Five Ways to Make Your Presentation Stick at SATURN 2012

Speakers, now that SATURN 2012 registration is open, it’s time to start thinking about the presentation you’ll be giving at the conference in May. Even experts get pre-presentation jitters, and whether you’re a first-time presenter or a veteran presenter, don’t let yourself get caught off guard the day of.

Presenting at SATURN gives you the unique opportunity to boost your résumé, make invaluable professional contacts, and garner feedback from your peers. Perhaps most importantly, your presentation will be considered for publishing in a future issue of IEEE Software magazine. To make your time at the podium count, read through our Five Ways to Make Your Presentation Stick:

  1. Tell a story. Start off with a compelling personal experience: a way you or your company successfully adopted new software practices, how you benefited from a previous SATURN Conference or other learning opportunity, or your business goals. People love stories, so instead of reading off your bulleted slides, simply talk and engage your audience with genuine details.
  2. Know your audience. Who are the people sitting in front of you? If someone got up and started explaining the intricacies of molecular biology and you’d never before touched a microscope, you would be confused. Understand your audience and fit your presentation into their existing knowledge. Rather than guess, try asking a few guiding questions at the start of your talk to gauge their personalities and experience level.
  3. Make it matter. From your audience’s perspective, what’s in it for them? Tailor your presentation to learning objectives and goals. Use real-life examples, and again, stories, to illustrate your points and paint a bigger picture. Remember, you’re not lecturing, you’re instructing them on how to implement practical changes.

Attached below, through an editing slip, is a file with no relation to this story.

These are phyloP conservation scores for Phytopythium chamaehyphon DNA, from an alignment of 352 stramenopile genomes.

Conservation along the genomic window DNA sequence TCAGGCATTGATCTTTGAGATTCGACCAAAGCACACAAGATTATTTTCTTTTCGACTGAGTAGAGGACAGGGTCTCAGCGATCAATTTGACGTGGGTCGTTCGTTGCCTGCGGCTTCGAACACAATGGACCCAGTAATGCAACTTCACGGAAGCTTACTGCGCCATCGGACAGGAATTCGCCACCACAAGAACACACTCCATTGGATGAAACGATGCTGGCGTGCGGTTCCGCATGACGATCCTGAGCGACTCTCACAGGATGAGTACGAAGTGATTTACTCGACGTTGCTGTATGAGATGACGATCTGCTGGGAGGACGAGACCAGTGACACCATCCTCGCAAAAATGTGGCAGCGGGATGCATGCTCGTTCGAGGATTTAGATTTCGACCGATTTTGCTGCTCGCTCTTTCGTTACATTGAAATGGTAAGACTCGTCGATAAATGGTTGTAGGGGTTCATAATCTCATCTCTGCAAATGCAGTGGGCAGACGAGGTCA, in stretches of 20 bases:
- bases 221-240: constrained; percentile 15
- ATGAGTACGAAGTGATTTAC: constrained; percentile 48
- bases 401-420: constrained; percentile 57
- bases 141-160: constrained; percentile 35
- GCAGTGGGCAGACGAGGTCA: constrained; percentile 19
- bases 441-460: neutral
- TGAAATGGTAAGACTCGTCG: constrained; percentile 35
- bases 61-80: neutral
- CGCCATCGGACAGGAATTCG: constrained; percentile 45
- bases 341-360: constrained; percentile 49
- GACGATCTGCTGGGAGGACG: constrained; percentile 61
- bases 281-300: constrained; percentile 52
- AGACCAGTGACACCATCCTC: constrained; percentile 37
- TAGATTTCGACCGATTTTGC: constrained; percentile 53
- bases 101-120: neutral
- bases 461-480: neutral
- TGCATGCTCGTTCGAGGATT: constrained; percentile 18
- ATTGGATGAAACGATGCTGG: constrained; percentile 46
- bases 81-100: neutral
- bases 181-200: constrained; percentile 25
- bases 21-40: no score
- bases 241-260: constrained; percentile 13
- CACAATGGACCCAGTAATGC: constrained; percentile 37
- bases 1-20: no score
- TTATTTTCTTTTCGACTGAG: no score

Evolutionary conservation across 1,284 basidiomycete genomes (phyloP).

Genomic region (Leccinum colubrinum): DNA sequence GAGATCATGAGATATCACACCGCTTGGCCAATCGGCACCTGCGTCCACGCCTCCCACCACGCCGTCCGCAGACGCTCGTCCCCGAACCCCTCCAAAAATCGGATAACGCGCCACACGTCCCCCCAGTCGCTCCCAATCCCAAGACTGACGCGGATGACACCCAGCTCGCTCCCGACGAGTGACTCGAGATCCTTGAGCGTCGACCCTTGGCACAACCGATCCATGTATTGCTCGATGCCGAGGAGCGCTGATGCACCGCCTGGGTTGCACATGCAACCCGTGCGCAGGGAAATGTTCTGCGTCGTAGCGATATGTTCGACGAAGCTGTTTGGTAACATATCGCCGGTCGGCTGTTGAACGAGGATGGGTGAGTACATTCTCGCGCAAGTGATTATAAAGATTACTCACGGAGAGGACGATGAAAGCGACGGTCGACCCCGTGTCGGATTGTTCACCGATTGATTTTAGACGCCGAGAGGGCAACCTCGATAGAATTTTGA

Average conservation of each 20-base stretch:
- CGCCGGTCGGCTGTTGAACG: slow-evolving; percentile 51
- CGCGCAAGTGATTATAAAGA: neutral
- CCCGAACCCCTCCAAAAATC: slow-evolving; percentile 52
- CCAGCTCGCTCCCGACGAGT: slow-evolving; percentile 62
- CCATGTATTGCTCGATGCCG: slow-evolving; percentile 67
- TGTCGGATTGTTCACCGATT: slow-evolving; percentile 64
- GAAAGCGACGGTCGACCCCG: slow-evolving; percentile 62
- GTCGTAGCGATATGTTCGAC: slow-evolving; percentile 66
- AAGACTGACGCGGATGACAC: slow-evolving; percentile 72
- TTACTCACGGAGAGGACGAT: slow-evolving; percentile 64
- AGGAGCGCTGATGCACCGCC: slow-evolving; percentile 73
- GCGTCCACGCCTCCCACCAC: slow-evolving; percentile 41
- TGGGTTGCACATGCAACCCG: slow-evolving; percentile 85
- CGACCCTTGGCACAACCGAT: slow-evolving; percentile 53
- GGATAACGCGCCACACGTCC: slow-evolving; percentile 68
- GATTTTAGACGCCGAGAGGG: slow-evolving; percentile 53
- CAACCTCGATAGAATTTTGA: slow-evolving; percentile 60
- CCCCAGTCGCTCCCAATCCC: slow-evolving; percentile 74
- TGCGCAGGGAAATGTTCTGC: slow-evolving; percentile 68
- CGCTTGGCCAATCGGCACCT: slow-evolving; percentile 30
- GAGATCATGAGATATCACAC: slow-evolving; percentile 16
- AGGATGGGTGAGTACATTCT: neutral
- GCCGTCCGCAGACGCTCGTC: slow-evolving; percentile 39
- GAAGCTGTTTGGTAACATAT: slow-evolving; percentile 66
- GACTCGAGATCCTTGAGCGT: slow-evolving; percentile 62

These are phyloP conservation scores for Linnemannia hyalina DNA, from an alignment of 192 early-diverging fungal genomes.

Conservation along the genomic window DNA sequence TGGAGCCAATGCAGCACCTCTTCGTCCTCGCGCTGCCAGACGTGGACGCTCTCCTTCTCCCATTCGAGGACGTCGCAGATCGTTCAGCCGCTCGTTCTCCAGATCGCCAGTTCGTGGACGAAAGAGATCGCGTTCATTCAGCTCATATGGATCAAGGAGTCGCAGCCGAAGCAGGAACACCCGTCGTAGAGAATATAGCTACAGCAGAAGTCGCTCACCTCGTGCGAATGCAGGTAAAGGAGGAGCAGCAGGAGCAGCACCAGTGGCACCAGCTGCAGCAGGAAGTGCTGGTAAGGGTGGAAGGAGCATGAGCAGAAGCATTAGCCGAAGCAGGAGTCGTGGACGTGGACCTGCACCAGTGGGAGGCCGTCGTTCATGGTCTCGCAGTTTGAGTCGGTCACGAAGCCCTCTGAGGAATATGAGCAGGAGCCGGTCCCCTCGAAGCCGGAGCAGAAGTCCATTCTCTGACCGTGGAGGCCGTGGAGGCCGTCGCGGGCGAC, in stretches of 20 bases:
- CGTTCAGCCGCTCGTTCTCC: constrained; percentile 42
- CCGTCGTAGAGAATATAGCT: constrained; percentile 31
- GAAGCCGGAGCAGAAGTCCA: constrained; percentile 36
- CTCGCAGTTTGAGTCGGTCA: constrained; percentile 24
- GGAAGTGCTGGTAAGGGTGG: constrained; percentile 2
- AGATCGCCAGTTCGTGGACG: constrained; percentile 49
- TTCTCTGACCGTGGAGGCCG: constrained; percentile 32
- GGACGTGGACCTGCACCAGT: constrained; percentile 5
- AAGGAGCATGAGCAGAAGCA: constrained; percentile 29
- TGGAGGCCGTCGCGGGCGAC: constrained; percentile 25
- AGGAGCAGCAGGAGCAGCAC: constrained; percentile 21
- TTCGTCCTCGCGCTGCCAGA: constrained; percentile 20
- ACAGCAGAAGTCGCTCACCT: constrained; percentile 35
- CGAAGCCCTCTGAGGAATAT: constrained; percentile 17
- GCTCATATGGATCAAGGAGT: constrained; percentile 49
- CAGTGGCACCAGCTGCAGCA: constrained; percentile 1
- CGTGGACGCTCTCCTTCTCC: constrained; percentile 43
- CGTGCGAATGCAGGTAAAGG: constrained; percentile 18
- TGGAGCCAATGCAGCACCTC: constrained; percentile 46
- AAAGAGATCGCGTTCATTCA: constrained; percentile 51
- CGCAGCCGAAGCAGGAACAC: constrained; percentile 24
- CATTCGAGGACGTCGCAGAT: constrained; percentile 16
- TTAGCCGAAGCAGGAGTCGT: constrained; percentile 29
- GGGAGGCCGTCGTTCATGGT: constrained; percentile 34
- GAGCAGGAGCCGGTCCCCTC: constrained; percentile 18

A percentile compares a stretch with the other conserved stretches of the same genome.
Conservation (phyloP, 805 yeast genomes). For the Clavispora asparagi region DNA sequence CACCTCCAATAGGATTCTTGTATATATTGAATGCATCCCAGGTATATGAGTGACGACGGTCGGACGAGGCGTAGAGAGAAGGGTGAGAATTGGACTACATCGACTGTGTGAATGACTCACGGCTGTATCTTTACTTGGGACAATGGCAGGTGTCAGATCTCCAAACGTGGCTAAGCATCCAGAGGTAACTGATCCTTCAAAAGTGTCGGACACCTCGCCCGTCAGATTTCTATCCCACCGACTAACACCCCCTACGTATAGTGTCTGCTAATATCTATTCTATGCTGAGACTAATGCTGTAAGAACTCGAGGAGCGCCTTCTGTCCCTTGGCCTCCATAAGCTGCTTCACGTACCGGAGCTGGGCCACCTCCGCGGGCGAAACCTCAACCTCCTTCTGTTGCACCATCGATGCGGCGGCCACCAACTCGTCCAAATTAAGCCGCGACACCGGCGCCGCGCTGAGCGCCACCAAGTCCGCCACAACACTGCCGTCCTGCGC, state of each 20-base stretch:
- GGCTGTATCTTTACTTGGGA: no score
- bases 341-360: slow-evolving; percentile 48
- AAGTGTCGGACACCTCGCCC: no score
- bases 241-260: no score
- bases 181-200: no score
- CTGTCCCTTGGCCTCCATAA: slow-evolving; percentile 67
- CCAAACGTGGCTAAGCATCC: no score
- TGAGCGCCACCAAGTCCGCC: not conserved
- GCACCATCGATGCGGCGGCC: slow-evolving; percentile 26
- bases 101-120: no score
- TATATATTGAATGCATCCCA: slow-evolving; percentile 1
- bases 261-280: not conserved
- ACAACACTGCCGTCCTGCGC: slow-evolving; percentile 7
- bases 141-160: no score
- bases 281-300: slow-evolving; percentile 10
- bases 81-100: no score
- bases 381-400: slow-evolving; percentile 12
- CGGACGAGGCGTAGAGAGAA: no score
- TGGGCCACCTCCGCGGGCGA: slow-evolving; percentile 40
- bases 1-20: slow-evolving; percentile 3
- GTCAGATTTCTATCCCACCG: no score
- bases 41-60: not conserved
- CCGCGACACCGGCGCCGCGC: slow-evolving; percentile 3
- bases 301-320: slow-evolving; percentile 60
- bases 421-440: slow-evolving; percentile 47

4. Don’t let your slides do the talking. People are there to hear you; they can read bullets on their own. Be careful not to have too much written text on your slides, and don’t rush through them. Instead, develop effective slides with pictures, diagrams, or graphs that illustrate what you’re saying.
  5. Be confident. The best way to be engaging is to be visibly comfortable at the front of the room. Polish your presentation by practicing beforehand, so you know you’ve got great things to say. Pausing for effect, making eye contact, and beginning and ending with strong statements are signs of confidence your audience will appreciate.

The opportunity to gain exposure at the SATURN 2012 Conference is one you don’t want to ignore. A polished presentation will make your words stick with your audience, leading them to approach you afterwards and engage in further discussion. For more presentation tips, read Jeff Veen’s article on giving great conference presentations.

See you soon in Florida!


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